Arndt & Partner

From Wikipedia, the free encyclopedia
Jump to: navigation, search

Arndt & Partner was the name of a contemporary art gallery based in Berlin, Germany, founded by Matthias Arndt, that belongs to the city's most important exhibition sites.[1] The gallery represents a programme of international artists including Douglas Kolk, Thomas Hirschhorn, Sophie Calle and Muntean and Rosenblum.

History[edit]

Facing the challenge of a continuously redefining art scene, Arndt & Partner emphasised a programme free of trends or (formal) standards from the beginning. Opening a new space in the Hackesche Höfe in Berlin-Mitte in 1994, Arndt and Partner was amongst the first galleries to establish itself in the new centre of Berlin.

The discovery of emerging Berlin artists and the formation of an international programme of artistic positions which had often not yet been exhibited in Berlin nor in Germany beforehand,[1] then became the cornerstones of the gallery profile. In 1997, Arndt & Partner moved to Auguststrasse so as to contribute to the newly emerging gallery centre. There Arndt & Partner developed into an internationally operating art business, with branches in Zurich, New York City and Singapore, participating at the most important international art fairs, such as Art Basel, Art Basel Miami Beach, The Armory Show in New York, ARCO in Madrid, Zona Maco in México City and Frieze Art Fair[2] in London.

Present[edit]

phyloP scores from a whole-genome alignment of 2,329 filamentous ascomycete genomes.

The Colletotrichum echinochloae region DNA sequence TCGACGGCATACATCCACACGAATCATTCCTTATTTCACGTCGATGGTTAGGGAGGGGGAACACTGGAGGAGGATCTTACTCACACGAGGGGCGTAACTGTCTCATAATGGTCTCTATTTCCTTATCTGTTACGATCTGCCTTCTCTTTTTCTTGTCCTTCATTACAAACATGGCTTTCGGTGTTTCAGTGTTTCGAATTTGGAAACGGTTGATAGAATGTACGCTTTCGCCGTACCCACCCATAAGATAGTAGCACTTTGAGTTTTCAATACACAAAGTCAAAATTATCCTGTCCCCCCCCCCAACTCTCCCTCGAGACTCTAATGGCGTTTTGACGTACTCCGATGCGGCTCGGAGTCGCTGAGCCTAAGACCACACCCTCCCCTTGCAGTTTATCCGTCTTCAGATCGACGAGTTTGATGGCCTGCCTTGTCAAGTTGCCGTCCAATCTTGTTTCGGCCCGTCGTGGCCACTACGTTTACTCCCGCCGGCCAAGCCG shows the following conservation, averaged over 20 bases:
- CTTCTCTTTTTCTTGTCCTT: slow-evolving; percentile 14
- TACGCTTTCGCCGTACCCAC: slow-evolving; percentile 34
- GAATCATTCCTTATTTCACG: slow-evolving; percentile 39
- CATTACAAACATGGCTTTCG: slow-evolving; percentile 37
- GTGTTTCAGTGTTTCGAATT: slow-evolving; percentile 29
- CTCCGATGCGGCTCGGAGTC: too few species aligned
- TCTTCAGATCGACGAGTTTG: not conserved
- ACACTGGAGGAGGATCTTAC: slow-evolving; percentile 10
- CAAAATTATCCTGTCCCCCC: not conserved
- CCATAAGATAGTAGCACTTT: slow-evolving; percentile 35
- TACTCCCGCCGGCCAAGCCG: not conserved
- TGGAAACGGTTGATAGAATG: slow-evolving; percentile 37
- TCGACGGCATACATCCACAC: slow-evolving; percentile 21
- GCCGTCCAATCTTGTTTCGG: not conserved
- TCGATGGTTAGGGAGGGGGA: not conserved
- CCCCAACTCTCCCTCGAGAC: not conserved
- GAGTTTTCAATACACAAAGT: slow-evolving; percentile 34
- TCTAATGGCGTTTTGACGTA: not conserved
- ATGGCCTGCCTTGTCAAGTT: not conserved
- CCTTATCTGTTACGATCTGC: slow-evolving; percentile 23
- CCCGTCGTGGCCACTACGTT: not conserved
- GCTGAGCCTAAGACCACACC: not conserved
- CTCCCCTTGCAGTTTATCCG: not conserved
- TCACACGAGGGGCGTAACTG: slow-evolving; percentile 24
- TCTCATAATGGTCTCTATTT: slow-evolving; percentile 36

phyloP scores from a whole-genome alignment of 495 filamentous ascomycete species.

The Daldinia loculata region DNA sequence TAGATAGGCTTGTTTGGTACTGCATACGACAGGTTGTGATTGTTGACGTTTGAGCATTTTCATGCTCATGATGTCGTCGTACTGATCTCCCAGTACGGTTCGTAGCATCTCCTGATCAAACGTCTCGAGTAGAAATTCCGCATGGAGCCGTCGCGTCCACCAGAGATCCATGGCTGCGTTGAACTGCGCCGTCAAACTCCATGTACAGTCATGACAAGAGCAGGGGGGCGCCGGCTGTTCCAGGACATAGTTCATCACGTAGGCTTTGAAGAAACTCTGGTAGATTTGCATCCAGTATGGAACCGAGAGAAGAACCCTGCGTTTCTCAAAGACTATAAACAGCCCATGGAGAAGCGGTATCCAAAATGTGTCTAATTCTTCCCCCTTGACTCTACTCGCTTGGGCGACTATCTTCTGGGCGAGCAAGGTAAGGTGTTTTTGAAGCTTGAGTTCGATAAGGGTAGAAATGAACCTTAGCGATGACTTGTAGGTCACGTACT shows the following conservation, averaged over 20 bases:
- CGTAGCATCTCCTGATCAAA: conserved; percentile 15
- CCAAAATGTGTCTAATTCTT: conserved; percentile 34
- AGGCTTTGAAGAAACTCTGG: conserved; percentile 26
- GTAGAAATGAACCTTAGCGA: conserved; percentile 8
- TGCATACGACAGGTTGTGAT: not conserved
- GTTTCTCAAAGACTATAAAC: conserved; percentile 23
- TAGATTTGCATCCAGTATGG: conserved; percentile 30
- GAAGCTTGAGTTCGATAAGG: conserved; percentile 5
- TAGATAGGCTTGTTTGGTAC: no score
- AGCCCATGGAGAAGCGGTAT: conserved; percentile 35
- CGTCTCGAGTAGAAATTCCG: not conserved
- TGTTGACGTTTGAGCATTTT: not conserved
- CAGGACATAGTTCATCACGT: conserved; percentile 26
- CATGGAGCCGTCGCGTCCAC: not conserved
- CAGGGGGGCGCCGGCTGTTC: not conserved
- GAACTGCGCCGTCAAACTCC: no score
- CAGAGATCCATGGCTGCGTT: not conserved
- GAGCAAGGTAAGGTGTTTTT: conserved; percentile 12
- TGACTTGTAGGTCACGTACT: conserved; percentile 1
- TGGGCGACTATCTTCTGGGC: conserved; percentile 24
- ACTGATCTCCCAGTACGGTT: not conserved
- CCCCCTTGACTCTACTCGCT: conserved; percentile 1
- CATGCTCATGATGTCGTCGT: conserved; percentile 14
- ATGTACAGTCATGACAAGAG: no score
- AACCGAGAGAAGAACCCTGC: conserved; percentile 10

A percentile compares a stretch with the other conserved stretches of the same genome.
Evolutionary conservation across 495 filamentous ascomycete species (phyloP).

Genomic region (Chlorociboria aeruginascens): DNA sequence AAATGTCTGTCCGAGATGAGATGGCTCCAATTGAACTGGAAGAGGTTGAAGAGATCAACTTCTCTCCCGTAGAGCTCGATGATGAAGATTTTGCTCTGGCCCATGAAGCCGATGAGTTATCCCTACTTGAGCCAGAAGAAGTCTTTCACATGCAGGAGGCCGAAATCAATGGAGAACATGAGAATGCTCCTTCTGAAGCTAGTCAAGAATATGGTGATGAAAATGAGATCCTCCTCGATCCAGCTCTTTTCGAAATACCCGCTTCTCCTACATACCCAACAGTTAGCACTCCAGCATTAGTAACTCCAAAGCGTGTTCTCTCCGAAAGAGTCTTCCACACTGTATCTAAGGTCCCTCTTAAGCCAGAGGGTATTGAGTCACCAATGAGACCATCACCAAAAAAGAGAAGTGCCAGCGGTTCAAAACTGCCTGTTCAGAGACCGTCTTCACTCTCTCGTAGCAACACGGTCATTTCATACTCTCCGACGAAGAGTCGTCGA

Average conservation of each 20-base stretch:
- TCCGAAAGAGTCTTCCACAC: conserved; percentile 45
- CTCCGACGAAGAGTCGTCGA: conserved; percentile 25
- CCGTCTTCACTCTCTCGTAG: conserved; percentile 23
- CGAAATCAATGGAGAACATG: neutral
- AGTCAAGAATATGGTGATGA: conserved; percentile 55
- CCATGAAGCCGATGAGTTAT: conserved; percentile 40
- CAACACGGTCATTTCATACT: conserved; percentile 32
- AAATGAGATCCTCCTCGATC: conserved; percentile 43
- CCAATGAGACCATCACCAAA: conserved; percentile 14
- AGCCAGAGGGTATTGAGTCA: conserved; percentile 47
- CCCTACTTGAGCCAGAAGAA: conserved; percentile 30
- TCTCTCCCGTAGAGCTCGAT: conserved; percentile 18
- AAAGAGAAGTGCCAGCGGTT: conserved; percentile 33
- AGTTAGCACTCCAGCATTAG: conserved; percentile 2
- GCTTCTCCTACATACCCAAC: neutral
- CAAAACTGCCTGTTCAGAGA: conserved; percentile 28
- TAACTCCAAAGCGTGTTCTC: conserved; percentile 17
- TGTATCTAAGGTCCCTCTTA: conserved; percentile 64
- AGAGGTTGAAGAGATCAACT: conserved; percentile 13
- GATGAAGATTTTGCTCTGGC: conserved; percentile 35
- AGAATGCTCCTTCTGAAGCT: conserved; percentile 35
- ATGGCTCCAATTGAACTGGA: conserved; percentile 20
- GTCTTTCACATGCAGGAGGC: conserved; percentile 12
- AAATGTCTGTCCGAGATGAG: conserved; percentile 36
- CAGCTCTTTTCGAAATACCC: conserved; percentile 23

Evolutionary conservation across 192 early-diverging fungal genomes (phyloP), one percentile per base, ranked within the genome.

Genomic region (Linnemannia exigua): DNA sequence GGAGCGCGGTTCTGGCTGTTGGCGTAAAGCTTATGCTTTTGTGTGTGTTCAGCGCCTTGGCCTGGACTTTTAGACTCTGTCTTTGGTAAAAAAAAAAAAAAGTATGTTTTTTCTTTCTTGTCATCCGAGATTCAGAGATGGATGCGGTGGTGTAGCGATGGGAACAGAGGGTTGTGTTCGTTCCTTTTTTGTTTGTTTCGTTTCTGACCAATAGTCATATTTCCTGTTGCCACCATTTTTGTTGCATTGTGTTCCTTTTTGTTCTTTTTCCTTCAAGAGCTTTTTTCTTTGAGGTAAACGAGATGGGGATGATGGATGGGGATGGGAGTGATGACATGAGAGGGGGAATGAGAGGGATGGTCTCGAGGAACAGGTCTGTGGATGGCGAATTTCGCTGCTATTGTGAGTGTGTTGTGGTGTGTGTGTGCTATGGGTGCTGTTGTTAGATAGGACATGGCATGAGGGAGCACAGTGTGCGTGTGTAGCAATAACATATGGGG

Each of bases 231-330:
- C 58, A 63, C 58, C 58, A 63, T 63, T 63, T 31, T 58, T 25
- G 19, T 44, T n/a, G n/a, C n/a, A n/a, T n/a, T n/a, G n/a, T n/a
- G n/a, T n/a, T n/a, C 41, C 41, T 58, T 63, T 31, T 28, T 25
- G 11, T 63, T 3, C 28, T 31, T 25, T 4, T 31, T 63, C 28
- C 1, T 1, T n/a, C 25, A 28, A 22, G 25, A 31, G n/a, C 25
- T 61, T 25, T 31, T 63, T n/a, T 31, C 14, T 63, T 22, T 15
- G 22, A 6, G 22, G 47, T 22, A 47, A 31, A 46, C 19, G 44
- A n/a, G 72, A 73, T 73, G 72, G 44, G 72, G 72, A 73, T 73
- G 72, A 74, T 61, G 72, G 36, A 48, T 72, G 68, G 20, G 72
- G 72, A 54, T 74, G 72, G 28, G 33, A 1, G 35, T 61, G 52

In Spring 2010 Matthias Arndt renamed Arndt & Partner into ARNDT and subsequently in 2015 he founded Arndt Art Agency (A3) in Berlin.

Artists of the gallery[edit]

Adam Adach
Erik Bulatov
Sophie Calle
Joe Coleman
William Cordova
Yannick Demmerle
Mathilde ter Heijne
Anton Henning
Thomas Hirschhorn
Jitish Kallat
Jon Kessler
Douglas Kolk
Karsten Konrad
Josephine Meckseper
Vik Muniz
Muntean and Rosenblum
Julian Rosefeldt
Charles Sandison
Dennis Scholl
Nedko Solakov
Hiroshi Sugito
Ena Swansea
Susan Turcot
Keith Tyson
Shi Xinning

Works by the gallery artists have been shown in many important exhibitions and institutions, such as the Venice Biennale (1993, 1995, 1999, 2007) the Biennale of Sydney (1992) the São Paulo Art Biennial (1996, 1998, 2004, 2006), documenta (1992, 2007), Whitney Biennial (2000, 2004), Berlin Biennale (2001), Moscow Biennale (2007), the Shanghai Biennale (2006), Museum of Modern Art New York (2006), Tate Modern (2003), Tate Britain (2004), Neue Nationalgalerie Berlin (2006) and the Tokyo National Museum of Modern Art (2004/5).

Parallel to the solo presentation of the named gallery artists, thematic group exhibitions and collaborations with established artists such as Emilia and Ilya Kabakov and Gilbert & George also shaped the profile of the gallery. In addition to the website and regular catalogue publications, the gallery published a quarterly magazine from 2007 to 2009 entitled "Checkpoint" edited by Kristin Rieber and Katrin Kramer.[3] Further key staff with formative influence include Eleonora Holthoff, Julie Burchardi, Thorsten Ben Albertz, Anna Duque y Gonzalez, Axel Benz, Natalija Martinovic, René Lahn, Michèle Sandoz and Marianne Karabelnik.

Literature[edit]

References[edit]

  1. ^ a b Hohmann & Ehlers. (2007). Berlin Contemporary, page 22. Jovis Verlag GmbH, Berlin.
  2. ^ Bennett, Oliver (2005-09-10). "Roll up, roll up ... all the fun of the Frieze Fair". The Guardian. Retrieved 2008-06-11. 
  3. ^ "Checkpoint" Gallery Magazine

External links[edit]